The teen mom whose baby flew off the roof of the car got probation.This is an unpopular opinion but, (brace yourself) I think the judge made the right call.
Two years ago, Catalina Clouser (then 19-years-old) was driving home from a friend’s house and left her 2-month-old baby on the roof of her car. Twelve miles later, she realized the baby wasn’t in the car, having flown off the roof landing in the middle of the highway. The baby was safe and sound in the carrier, and now Catalina has been sentenced to 16 years of probation. (x)
I’ve seen a picture going around comparing this case to Shanesha Taylor’s, the homeless mother who left her children in a car while she went on a job interview, and we need to address it.
I’m the first to say the justice system is unfairly stacked against people of color, but this isn’t the situation to illustrate that point…yet. A much better argument would be to compare Clouser to Marissa Alexander who was sentenced to 20 years in prison for firing ONE warning shot that “endangered” her three children. The judge gave her a sentence based on the potential harm her children faced irrelevant of the actual facts of the situation.
Clouser also placed her child in potential harm, arguably far more harm than Alexander’s children faced, and she got off with probation because the judge realized it was just an immature mistake that she won’t repeat. I honestly don’t believe Clouser is a danger to her children and she shouldn’t be locked in prison away from her children because of one mistake. She should be punished, but putting her in prison is also punishing her children, so probation is the logical decision.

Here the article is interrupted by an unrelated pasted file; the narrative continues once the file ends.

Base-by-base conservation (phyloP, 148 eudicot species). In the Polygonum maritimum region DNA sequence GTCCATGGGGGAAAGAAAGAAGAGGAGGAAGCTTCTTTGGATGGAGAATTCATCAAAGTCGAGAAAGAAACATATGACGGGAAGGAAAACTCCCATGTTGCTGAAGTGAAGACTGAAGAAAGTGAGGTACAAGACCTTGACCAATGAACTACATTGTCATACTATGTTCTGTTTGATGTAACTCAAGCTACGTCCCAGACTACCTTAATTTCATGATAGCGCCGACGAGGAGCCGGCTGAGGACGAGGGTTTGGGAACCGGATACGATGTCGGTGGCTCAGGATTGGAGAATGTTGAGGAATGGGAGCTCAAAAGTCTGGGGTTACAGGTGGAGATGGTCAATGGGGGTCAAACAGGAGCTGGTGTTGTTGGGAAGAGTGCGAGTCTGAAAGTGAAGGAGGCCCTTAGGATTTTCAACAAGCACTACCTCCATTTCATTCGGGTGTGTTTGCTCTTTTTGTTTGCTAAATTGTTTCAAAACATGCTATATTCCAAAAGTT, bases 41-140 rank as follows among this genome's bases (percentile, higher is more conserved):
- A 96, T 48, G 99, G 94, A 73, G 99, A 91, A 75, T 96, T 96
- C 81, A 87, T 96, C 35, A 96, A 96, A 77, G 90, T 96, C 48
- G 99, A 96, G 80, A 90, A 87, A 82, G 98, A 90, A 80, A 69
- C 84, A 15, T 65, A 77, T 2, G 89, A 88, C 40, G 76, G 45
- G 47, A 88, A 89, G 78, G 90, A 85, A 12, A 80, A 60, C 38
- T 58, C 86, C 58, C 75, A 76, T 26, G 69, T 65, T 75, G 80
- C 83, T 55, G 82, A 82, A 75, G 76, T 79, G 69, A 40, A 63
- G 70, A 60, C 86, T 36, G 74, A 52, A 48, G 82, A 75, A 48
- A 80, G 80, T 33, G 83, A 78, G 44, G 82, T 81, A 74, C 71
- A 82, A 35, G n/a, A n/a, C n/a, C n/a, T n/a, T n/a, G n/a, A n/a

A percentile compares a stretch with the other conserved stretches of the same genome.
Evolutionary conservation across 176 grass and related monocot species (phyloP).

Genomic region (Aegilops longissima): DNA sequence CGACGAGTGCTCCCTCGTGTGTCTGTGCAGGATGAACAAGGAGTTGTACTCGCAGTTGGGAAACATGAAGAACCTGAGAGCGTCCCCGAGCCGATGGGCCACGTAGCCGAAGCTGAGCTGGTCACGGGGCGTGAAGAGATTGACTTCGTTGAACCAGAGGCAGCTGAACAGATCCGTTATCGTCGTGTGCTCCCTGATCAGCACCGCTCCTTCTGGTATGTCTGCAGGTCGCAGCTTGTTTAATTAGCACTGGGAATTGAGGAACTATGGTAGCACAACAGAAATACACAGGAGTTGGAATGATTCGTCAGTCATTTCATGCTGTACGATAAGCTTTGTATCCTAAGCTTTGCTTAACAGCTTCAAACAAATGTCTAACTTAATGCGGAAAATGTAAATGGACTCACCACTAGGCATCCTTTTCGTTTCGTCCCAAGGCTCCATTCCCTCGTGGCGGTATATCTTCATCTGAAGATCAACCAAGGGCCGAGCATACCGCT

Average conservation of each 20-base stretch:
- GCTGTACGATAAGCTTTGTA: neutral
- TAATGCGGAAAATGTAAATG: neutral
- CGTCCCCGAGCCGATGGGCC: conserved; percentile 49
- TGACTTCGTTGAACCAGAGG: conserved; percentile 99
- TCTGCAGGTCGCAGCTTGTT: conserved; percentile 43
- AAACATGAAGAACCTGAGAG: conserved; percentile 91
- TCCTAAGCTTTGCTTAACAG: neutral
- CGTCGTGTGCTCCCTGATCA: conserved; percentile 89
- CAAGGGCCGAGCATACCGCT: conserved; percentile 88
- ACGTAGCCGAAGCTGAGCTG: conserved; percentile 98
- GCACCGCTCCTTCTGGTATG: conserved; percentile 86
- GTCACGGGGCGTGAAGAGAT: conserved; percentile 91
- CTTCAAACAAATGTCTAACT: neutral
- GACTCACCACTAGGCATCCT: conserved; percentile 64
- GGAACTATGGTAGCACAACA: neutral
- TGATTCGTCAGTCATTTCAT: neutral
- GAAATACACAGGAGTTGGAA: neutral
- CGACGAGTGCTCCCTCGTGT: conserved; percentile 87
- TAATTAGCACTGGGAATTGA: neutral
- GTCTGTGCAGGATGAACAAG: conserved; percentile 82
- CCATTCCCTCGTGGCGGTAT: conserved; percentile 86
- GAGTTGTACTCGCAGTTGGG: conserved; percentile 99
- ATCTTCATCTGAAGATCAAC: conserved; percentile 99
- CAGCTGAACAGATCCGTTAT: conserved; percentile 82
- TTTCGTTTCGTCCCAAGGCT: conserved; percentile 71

The judge in Alexander’s ruling ignored everything about the case, sentenced her to prison, and now she’s been given a second trial facing triple the original sentence if convicted. That’s not justice.
Shanesha Taylor’s case is still open and there’s a chance (a fairly decent chance actually) that things will go her way. Yes her children have been taken from her, but the kids are always taken away when the mother is homeless and can’t prove she’s able to care for her children. Does the state of Arizona bear some of the responsibility for the fact that Taylor is in such dire straits? Yes they do, especially since they further cut funding from welfare programs recently. However, that’s irrelevant to the actual case and to the comparison with Clouser.
Clouser’s child was found on the highway. She was arrested for child abuse. She was eventually given probation at sentencing.
Taylor’s children were found alone in a car. She was arrested for child abuse. The rest is to be continued. (x)
The justice system is broken, but to cry foul and make a comparison before a conclusion has been reached is counterproductive. Making a preemptive comparison between Clouser and Taylor distracts from what you could be doing to influence the actual outcome. You could donate to Taylor’s legal fund or donate to help her find housing. You can recognize Taylor’s story for what it is — the failure of our country to build an effective safety net for single mothers, for working families, and for our veterans. You can even petition the district attorney to drop the charges. But save the race card for Marissa Alexander. Save the hate pouring out for Clouser, who was a kid who made a mistake, and direct it toward the systems that forced Taylor to leave her children in a car while she went on an interview.
Make Taylor’s case visible, talk about the issues, and hope the judge in this case pays attention to the relevant details as the judge in Clouser’s case did. That race card will be a lot more effective later if our country fails Shanesha Taylor (again.)